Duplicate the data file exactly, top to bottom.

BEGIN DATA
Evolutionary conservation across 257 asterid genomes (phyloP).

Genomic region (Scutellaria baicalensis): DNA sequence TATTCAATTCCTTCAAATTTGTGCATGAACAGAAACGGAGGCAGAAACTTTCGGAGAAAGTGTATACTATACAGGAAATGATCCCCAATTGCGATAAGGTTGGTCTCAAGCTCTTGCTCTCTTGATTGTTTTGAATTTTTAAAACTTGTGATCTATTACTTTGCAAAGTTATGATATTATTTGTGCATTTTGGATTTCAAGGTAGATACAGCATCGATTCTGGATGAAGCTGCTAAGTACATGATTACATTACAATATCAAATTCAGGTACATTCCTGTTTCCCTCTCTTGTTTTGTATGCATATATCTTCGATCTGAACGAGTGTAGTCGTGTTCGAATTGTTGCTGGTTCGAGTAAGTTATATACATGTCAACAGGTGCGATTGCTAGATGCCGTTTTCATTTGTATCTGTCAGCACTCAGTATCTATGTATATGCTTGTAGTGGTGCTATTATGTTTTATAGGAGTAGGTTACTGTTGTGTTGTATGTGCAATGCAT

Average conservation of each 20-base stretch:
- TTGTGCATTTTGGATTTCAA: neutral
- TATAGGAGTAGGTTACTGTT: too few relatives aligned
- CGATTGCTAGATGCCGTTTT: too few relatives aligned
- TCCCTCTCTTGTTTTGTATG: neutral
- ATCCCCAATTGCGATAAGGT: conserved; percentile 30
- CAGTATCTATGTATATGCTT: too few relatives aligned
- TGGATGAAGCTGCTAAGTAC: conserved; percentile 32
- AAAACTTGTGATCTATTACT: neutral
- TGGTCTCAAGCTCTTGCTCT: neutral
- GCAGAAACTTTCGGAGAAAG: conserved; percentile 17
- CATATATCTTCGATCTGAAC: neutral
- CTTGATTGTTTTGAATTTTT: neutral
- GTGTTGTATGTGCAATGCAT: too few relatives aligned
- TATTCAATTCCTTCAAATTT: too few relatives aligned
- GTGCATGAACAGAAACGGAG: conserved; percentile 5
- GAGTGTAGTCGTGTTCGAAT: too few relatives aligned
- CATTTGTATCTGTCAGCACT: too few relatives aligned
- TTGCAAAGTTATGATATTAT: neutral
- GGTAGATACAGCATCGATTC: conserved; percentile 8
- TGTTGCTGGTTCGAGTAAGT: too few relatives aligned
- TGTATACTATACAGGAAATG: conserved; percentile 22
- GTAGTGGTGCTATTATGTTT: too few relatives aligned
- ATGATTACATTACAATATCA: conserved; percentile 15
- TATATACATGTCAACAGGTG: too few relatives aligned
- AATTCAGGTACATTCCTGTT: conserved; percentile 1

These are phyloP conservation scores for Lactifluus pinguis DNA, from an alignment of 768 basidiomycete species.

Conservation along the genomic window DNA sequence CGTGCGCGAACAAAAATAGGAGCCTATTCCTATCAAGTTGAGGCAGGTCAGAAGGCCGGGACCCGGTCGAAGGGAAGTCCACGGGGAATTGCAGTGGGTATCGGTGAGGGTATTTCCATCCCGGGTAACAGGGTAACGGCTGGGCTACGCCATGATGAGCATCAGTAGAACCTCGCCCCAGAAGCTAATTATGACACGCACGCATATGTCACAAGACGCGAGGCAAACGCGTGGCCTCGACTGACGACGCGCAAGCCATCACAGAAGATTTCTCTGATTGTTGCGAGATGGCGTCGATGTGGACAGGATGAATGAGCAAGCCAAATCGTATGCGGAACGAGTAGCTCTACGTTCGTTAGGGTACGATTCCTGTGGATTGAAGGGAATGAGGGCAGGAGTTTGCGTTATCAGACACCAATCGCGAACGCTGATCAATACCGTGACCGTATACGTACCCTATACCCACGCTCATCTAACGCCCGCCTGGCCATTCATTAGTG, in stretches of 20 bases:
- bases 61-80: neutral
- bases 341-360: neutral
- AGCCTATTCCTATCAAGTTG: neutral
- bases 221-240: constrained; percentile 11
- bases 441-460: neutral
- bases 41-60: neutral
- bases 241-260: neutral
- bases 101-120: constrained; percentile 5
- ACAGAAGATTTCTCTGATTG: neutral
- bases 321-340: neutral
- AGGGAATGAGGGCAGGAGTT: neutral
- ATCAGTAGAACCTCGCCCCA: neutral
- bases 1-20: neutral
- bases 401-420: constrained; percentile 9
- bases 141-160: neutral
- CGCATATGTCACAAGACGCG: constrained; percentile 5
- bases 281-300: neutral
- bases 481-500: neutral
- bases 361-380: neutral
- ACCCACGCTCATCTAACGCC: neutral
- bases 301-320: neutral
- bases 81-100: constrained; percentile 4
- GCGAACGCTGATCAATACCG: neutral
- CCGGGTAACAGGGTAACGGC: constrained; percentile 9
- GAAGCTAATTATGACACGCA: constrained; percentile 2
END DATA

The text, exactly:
Evolutionary conservation across 257 asterid genomes (phyloP).

Genomic region (Scutellaria baicalensis): DNA sequence TATTCAATTCCTTCAAATTTGTGCATGAACAGAAACGGAGGCAGAAACTTTCGGAGAAAGTGTATACTATACAGGAAATGATCCCCAATTGCGATAAGGTTGGTCTCAAGCTCTTGCTCTCTTGATTGTTTTGAATTTTTAAAACTTGTGATCTATTACTTTGCAAAGTTATGATATTATTTGTGCATTTTGGATTTCAAGGTAGATACAGCATCGATTCTGGATGAAGCTGCTAAGTACATGATTACATTACAATATCAAATTCAGGTACATTCCTGTTTCCCTCTCTTGTTTTGTATGCATATATCTTCGATCTGAACGAGTGTAGTCGTGTTCGAATTGTTGCTGGTTCGAGTAAGTTATATACATGTCAACAGGTGCGATTGCTAGATGCCGTTTTCATTTGTATCTGTCAGCACTCAGTATCTATGTATATGCTTGTAGTGGTGCTATTATGTTTTATAGGAGTAGGTTACTGTTGTGTTGTATGTGCAATGCAT

Average conservation of each 20-base stretch:
- TTGTGCATTTTGGATTTCAA: neutral
- TATAGGAGTAGGTTACTGTT: too few relatives aligned
- CGATTGCTAGATGCCGTTTT: too few relatives aligned
- TCCCTCTCTTGTTTTGTATG: neutral
- ATCCCCAATTGCGATAAGGT: conserved; percentile 30
- CAGTATCTATGTATATGCTT: too few relatives aligned
- TGGATGAAGCTGCTAAGTAC: conserved; percentile 32
- AAAACTTGTGATCTATTACT: neutral
- TGGTCTCAAGCTCTTGCTCT: neutral
- GCAGAAACTTTCGGAGAAAG: conserved; percentile 17
- CATATATCTTCGATCTGAAC: neutral
- CTTGATTGTTTTGAATTTTT: neutral
- GTGTTGTATGTGCAATGCAT: too few relatives aligned
- TATTCAATTCCTTCAAATTT: too few relatives aligned
- GTGCATGAACAGAAACGGAG: conserved; percentile 5
- GAGTGTAGTCGTGTTCGAAT: too few relatives aligned
- CATTTGTATCTGTCAGCACT: too few relatives aligned
- TTGCAAAGTTATGATATTAT: neutral
- GGTAGATACAGCATCGATTC: conserved; percentile 8
- TGTTGCTGGTTCGAGTAAGT: too few relatives aligned
- TGTATACTATACAGGAAATG: conserved; percentile 22
- GTAGTGGTGCTATTATGTTT: too few relatives aligned
- ATGATTACATTACAATATCA: conserved; percentile 15
- TATATACATGTCAACAGGTG: too few relatives aligned
- AATTCAGGTACATTCCTGTT: conserved; percentile 1

These are phyloP conservation scores for Lactifluus pinguis DNA, from an alignment of 768 basidiomycete species.

Conservation along the genomic window DNA sequence CGTGCGCGAACAAAAATAGGAGCCTATTCCTATCAAGTTGAGGCAGGTCAGAAGGCCGGGACCCGGTCGAAGGGAAGTCCACGGGGAATTGCAGTGGGTATCGGTGAGGGTATTTCCATCCCGGGTAACAGGGTAACGGCTGGGCTACGCCATGATGAGCATCAGTAGAACCTCGCCCCAGAAGCTAATTATGACACGCACGCATATGTCACAAGACGCGAGGCAAACGCGTGGCCTCGACTGACGACGCGCAAGCCATCACAGAAGATTTCTCTGATTGTTGCGAGATGGCGTCGATGTGGACAGGATGAATGAGCAAGCCAAATCGTATGCGGAACGAGTAGCTCTACGTTCGTTAGGGTACGATTCCTGTGGATTGAAGGGAATGAGGGCAGGAGTTTGCGTTATCAGACACCAATCGCGAACGCTGATCAATACCGTGACCGTATACGTACCCTATACCCACGCTCATCTAACGCCCGCCTGGCCATTCATTAGTG, in stretches of 20 bases:
- bases 61-80: neutral
- bases 341-360: neutral
- AGCCTATTCCTATCAAGTTG: neutral
- bases 221-240: constrained; percentile 11
- bases 441-460: neutral
- bases 41-60: neutral
- bases 241-260: neutral
- bases 101-120: constrained; percentile 5
- ACAGAAGATTTCTCTGATTG: neutral
- bases 321-340: neutral
- AGGGAATGAGGGCAGGAGTT: neutral
- ATCAGTAGAACCTCGCCCCA: neutral
- bases 1-20: neutral
- bases 401-420: constrained; percentile 9
- bases 141-160: neutral
- CGCATATGTCACAAGACGCG: constrained; percentile 5
- bases 281-300: neutral
- bases 481-500: neutral
- bases 361-380: neutral
- ACCCACGCTCATCTAACGCC: neutral
- bases 301-320: neutral
- bases 81-100: constrained; percentile 4
- GCGAACGCTGATCAATACCG: neutral
- CCGGGTAACAGGGTAACGGC: constrained; percentile 9
- GAAGCTAATTATGACACGCA: constrained; percentile 2